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David Minasian - Random Acts Of Beauty CD (album) cover

RANDOM ACTS OF BEAUTY

David Minasian

 

Symphonic Prog

3.86 | 134 ratings

From Progarchives.com, the ultimate progressive rock music website

kenethlevine
Special Collaborator
Prog-Folk Team
4 stars A propos of nothing, is there a statute of limitations on debut albums? That is, if one's first album was released 26 years ago and now another appears, is it another debut? Anyways, David Minasian has been nothing if not busy in the intervening quarter century, and his activities of greatest interest would involve mutual heroes CAMEL and ANDY LATIMER. Apparently Mr Latimer provided much encouragement to see this project to fruition, some of it tangible, as in lending guitars and voice to one of the best tracks.

This is mostly lush and melodic music that lovingly recalls former symphonic glory days while establishing its own filter on that period. Soaring lead guitars, ethereal keyboards, and melancholic vocals blend appealingly. All are well played, and the song oriented tracks tend to hold together rather well. Apart from a more orchestrally inspired CAMEL, other comparisons might be to the MOODY BLUES, PINK FLOYD, and some keyboard wizzes, among them KITARO in the more mellow and reflective moments.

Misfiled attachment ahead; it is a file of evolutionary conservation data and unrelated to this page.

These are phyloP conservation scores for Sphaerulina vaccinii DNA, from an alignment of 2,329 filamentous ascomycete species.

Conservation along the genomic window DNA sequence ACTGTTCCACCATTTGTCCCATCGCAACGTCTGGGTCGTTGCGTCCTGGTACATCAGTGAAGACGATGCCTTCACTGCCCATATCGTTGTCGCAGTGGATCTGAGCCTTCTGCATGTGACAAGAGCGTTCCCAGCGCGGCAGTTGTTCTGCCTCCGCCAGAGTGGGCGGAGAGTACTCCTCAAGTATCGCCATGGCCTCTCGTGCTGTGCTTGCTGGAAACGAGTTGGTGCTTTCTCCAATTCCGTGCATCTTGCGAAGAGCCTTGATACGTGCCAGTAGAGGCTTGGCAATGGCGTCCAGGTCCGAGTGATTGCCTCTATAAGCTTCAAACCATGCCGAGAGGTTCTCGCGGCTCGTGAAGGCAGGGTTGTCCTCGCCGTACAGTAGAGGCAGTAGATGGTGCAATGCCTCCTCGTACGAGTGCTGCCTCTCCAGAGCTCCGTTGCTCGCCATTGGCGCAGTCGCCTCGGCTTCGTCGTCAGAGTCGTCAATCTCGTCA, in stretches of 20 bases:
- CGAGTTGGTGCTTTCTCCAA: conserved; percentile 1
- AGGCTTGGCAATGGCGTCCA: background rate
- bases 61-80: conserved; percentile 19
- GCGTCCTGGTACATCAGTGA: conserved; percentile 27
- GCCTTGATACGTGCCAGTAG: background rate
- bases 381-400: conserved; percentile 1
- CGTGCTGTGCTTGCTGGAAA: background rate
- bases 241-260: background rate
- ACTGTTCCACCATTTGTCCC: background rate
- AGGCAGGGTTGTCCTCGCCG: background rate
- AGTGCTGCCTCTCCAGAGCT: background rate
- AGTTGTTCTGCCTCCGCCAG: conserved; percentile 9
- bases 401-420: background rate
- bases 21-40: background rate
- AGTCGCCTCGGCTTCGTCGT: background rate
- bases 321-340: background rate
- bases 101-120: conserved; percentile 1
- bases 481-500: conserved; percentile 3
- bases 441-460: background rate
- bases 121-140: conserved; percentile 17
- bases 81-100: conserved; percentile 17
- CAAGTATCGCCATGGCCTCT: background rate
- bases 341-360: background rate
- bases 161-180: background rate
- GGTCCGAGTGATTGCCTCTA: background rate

My main criticisms are that the instrumentals, particularly the album's lengthiest cut, seem to jump around a bit...er, randomly, and generally don't captivate, and the lead guitars of son Justin, while emotive, are sometimes a bit too blended into the mix, and at a lower growl, a la MOSTLY AUTUMN, and in contrast to Mr Latimer himself who tends to take charge when he solos.

In both "Masquerade" and especially "Blue Rain" I do find myself truly awed. If the MOODYS could still produce a composition as transcendent as the latter, with waves of heartfelt verses, choruses and solos, they might be a going concern instead of an oldies revue. Both "Chambermaid" and "Summer's End" are solid songs with thought provoking lyrics, while falling short of stunning, while the closing instrumental "Dark Waters" wraps the festivities up on a high note.

As with many "debuts", the sequel is anxiously awaited, to assess if the artist will move forward, retrench, abandon hope, improve, or some combination thereof. Still, on its own merits, this is a deeply nostalgic work that recalls a more beautiful time, or at least one when we were all more beautiful. 3.75 stars.

kenethlevine | 4/5 |

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